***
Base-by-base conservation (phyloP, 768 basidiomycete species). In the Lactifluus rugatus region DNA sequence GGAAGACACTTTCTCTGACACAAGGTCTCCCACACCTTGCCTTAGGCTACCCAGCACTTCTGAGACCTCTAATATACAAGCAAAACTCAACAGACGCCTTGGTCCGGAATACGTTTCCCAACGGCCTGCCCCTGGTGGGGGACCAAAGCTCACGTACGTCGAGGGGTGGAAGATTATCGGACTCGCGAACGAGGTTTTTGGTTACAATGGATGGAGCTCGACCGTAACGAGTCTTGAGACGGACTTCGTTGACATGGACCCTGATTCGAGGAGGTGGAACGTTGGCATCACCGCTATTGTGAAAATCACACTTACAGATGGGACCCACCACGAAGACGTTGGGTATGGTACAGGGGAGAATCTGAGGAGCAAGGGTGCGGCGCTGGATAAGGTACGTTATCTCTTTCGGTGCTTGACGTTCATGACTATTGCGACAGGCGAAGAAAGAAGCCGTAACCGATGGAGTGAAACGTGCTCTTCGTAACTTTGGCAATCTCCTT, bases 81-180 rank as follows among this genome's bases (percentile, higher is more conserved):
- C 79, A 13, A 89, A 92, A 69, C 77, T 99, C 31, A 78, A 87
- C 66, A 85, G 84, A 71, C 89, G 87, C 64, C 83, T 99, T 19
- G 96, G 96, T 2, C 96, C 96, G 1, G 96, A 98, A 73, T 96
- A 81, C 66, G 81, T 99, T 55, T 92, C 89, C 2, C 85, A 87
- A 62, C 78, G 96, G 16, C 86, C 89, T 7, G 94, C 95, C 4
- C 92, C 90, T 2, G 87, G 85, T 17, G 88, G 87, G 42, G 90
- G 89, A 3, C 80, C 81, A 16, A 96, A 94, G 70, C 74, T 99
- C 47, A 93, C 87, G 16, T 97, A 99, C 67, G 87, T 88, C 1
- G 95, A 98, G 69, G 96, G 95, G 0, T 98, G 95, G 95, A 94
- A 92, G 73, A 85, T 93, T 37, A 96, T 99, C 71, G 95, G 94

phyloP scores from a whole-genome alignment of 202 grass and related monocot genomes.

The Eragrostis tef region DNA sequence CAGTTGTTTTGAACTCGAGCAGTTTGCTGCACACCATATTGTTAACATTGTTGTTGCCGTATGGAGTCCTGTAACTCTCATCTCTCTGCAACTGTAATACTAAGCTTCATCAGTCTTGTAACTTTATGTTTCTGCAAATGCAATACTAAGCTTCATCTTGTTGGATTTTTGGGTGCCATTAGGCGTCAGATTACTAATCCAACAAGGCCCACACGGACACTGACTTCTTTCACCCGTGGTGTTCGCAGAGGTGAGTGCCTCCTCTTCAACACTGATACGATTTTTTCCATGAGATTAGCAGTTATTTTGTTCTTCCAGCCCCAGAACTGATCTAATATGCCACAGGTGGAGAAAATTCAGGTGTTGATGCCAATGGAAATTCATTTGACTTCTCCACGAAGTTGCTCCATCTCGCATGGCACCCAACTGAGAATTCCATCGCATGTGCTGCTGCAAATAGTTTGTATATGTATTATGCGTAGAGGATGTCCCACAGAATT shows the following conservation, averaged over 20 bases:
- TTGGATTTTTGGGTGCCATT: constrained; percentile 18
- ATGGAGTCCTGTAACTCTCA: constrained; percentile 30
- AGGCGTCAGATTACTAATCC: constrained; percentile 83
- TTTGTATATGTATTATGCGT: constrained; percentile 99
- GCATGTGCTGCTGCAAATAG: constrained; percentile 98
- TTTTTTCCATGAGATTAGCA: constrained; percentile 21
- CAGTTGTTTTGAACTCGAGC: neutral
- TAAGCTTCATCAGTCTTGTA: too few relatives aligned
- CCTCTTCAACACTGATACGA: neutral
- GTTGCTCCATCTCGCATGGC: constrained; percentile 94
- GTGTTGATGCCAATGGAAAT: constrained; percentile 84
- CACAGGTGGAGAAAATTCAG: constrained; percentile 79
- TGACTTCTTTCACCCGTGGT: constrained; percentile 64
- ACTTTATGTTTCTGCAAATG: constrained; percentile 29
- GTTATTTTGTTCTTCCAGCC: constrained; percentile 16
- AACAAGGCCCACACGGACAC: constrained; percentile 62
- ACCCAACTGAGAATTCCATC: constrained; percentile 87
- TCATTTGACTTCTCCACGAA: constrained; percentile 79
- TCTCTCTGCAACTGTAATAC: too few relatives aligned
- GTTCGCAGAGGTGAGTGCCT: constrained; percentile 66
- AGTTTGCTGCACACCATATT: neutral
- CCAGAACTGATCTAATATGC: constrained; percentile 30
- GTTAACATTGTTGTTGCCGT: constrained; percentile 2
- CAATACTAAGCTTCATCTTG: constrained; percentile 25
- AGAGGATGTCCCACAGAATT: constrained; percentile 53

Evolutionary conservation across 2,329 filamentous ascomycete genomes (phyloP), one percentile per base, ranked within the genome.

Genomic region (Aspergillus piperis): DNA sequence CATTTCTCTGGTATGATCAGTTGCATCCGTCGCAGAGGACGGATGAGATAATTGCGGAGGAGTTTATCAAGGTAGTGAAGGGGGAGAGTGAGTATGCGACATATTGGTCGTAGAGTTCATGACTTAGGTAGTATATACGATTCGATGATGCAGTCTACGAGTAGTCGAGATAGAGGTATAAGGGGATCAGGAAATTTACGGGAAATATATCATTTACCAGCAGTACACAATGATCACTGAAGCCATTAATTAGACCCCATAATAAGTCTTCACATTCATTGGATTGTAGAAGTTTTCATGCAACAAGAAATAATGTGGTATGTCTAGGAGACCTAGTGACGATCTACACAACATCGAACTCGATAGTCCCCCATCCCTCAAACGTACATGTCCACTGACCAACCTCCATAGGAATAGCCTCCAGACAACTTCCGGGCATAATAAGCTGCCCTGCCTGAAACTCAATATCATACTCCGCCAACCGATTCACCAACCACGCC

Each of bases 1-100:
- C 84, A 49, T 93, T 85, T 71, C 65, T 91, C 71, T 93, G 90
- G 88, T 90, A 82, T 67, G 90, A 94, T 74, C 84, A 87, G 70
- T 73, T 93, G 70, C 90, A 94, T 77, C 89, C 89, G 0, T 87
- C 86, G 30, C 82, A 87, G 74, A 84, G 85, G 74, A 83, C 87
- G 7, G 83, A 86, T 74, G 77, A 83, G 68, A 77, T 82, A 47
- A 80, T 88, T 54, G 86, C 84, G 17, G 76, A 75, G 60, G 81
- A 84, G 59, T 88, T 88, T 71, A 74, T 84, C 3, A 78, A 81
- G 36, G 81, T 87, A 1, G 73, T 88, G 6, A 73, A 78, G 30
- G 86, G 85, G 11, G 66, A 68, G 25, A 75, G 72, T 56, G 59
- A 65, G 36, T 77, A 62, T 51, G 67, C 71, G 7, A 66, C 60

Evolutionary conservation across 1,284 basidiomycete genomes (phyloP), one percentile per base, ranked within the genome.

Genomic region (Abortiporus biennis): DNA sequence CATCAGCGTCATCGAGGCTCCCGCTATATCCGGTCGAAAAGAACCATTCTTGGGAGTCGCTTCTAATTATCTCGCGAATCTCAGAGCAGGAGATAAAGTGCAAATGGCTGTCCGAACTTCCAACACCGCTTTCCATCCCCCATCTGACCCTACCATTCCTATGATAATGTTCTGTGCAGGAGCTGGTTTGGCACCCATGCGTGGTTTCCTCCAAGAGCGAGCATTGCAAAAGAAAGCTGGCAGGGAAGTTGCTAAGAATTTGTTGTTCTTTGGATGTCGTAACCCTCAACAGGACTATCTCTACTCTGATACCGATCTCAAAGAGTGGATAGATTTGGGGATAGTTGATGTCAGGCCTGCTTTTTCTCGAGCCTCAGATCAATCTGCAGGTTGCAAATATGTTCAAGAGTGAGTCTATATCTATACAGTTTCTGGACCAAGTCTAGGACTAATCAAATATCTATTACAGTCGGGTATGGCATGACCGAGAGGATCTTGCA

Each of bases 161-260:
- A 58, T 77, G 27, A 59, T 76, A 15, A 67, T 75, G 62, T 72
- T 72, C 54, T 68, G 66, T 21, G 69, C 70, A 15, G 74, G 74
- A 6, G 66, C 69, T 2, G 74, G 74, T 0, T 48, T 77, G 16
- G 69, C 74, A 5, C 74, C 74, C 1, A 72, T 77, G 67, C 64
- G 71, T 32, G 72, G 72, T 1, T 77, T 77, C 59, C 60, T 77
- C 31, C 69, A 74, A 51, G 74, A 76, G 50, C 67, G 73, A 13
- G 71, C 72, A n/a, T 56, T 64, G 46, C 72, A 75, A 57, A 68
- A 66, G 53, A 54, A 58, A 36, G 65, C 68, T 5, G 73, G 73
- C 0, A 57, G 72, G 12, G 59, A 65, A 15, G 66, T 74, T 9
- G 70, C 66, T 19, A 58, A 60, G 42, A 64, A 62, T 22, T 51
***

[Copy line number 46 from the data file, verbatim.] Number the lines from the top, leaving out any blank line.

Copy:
- G 7, G 83, A 86, T 74, G 77, A 83, G 68, A 77, T 82, A 47